Troubled Western Australian printer Picton Press has been put in liquidation with a clear majority of creditors voting to wind up the indebted business at a meeting in Perth.
Around 13 creditors attended the meeting at the offices of administrators Cor Cordis on Tuesday with the majority voting to terminate a controversial Deed of Company Arrangement (DOCA) that was struck in November 2018 that allowed Picton Press to continue to trade despite having $9m debts.
Cor Cordis aministrator Jeremy Nipps confirmed the meeting outcome to ProPrint and that all operations have now ceased at Picton’s factory.
The directors of Picton Press put the business in voluntary administration in May 2018 with debts including $3.5m to unsecured creditors, $1.3m in tax and $660,000 in outstanding staff pay and superannuation.
A cash flow crisis sparked Picton’s problems after it invested in a high speed ten colour KBA Rapida 106 perfector in 2014 as the West Australian resource boom ended and demand for print diminished.
An accountant for Picton Press and its directors Gary Kennedy and Dennis Hague was present at the meeting and voted in favour of the deal with neither company director making any comments during the meeting.
“The majority of creditors voted in favour of the resolution,” Nipps told ProPrint.
“There was concerns about the ability of the business to continue as a going concern.”
Nipps was appointed as Picton’s administrator in May 2018.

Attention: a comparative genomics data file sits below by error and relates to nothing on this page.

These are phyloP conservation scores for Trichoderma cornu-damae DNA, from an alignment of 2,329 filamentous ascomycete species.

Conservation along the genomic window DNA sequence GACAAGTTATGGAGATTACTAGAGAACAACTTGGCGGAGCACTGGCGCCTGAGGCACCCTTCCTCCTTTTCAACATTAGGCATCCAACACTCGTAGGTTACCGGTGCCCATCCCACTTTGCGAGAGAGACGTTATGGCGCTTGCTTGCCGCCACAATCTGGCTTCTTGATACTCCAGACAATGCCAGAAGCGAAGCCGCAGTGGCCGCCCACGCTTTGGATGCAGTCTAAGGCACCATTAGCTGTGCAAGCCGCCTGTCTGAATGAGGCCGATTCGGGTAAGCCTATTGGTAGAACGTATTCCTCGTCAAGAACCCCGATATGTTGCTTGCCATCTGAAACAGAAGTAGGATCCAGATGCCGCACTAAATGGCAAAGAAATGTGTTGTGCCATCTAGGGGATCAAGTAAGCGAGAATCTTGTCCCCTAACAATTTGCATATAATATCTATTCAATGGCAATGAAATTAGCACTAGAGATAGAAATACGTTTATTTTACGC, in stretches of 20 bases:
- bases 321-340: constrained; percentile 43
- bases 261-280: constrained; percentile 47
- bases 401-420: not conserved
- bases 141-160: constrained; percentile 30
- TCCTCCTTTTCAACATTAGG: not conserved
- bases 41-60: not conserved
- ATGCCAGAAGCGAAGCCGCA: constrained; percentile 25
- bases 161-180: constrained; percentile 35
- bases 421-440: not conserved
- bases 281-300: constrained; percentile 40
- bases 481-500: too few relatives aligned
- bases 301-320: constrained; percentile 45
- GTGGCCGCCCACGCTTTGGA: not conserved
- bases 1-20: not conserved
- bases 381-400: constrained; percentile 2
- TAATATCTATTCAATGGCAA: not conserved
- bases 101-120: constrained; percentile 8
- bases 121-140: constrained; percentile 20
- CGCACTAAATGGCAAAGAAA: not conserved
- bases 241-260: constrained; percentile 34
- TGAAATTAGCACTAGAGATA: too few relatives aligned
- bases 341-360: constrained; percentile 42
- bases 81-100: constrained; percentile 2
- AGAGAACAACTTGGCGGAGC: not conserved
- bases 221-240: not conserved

In the following months a Deed of Company Arrangement was put together by Picton’s directors with the plan ultimately voted in favour of in November 2018. This effectively allowed the business, which at the time had about 30 staff, to continue to operate.
It meant unsecured creditors owed less than $10,000 would receive full payment and those exceeding that, including the Australian Tax Office and paper suppliers, would get just one to two cents in the dollar.
But the deal hits its first hitch in December 2018 when the Australian Tax Office sought to wind it up over its $1.3m tax debt with that case remaining adjourned in the Federal Court.
Then earlier this month Nipps moved to have the business wound up out of concerns the current trading position was not sustainable.
Nipps said a clear majority voted in favour of terminating the DOCA and putting the business in liquidation and that Picton has now ceased to operate with staff advised to apply for their entitlements through the federal government.
He will now set about evaluating the assets, chief among them the KBA 10 colour which the National Australia Bank holds security over, to derive the best value for creditors. Westpac is the only other secured creditor with the remaining group, including the ATO, unsecured.
“The mood was pretty quiet there was no real questions from creditors at all,” Nipps said.
“It is really about getting through the current trading position and being able to sustain the business as a going concern and they weren’t able to sustain that so that is ultimately what happened.”
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